What was the original intent of the Telecommunications Act of 1996? What was the actual outcome on media ownership?
ORIGINAL INTENT: Deregulation of ownership and regulation of content
RESULT: Self regulation and Rating systems
ESRB (interactive software)
FTC (DVD, CD, and Games)
What is the impact of the Net Neutrality rules passed in 2015 on access to content?
NET NEUTRALITY: the principle that every web site and every user whether a multinational corporation of you has the right to the same internet network speed and access.
NEW NET NEUTRALITY: this means that networks such as Verizon and At&T can’t block things on your phone and that ISP’s can’s block or discriminate websites or online services
What do the First Amendment and Fourth Amendment guarantee?
First Amendment: Freedom of the press
Fourth Amendment: No illegal search and seizure
Which federal agencies are responsible for regulating media content and compliance?
In the Pentagon Papers case how did the Supreme Court rule on the government’s ability to exercise prior restraint?
Daniel Ellsberg stole a copy of government papers about US involvement in Vietnam and published it nicknaming it the “Pentagon Papers.” Three weeks after publication, the Supreme Court sided with the newspaper and attacked the government’s attempt to suppress publication
What types of expression are limited (7 were identified)?
What are the characteristics of “libel” and how do these differ for “public” and for “private” citizens?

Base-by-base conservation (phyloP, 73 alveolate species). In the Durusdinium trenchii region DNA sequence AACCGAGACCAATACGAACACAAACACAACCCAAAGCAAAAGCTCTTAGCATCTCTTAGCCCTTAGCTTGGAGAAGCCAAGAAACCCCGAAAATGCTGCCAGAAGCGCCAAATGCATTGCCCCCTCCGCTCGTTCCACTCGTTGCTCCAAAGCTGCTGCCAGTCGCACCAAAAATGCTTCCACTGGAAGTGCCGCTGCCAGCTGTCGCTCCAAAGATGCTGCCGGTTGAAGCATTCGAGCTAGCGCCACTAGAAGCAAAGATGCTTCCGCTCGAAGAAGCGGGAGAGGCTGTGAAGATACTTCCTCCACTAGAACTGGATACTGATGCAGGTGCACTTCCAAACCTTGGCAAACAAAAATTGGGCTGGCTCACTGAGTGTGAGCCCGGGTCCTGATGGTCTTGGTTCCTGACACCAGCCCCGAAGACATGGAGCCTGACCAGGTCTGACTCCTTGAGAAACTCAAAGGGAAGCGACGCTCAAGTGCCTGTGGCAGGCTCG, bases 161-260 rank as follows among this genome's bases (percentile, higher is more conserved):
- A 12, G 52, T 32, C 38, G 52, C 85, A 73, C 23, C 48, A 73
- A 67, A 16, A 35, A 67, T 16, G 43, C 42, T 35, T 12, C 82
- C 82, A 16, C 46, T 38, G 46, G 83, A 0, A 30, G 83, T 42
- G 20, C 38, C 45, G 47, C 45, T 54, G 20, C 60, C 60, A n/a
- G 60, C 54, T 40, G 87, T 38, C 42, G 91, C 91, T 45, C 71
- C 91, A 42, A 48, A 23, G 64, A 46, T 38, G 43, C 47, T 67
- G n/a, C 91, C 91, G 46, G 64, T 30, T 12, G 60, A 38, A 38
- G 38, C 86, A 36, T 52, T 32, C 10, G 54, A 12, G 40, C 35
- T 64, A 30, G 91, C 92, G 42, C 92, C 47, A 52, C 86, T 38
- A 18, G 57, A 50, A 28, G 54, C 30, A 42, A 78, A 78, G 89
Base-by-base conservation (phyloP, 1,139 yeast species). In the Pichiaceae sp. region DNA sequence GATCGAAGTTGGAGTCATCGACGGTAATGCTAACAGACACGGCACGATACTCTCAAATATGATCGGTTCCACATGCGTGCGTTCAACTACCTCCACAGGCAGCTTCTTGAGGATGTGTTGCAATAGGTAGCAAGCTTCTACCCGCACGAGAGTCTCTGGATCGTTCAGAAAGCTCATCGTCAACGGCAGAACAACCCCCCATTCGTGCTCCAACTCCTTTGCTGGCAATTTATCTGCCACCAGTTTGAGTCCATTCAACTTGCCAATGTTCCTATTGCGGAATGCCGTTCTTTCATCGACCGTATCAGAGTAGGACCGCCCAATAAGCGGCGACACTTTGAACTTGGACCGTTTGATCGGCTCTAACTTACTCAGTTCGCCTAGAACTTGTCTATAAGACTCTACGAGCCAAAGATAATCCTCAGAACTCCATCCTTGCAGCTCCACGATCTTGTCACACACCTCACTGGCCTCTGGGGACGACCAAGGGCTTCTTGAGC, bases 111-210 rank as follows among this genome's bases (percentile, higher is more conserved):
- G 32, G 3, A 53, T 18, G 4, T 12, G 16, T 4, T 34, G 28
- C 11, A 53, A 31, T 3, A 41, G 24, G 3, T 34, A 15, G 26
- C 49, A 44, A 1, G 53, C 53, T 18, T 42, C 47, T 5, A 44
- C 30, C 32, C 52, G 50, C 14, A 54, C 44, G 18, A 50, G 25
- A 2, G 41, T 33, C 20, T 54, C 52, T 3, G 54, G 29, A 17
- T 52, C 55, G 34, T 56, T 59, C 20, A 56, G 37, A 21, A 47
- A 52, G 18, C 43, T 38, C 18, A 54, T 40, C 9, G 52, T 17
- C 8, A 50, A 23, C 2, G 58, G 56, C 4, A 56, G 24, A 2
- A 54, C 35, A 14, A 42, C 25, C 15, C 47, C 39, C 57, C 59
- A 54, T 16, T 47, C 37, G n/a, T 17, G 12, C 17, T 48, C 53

-Libel: Defamation of character in written or broadcast form
-Characteristics of Libel (private individuals): the public statement was false, damages actually occurred (loss of a job, public humiliation, mental anguish), the publisher or broadcaster was negligent
-For public figures they must demonstrate malice
How is privacy protected (or not)? What's the difference in privacy protections for public and private citizens?
-The right to privacy is not guaranteed in the Fourth Amendment
-Privacy Torts: "a reporter or media entity may be held legally liable for giving publicity to truthful but otherwise private & embarrassing information about an individual if the publication of that information would be highly offensive to a reasonable person.“
-Richard Jewell (security guard who discovered dead body) was untruthfully depicted as the murderer by media and was able to sue for cases when he was a private figure, but didn’t win when he became a public figure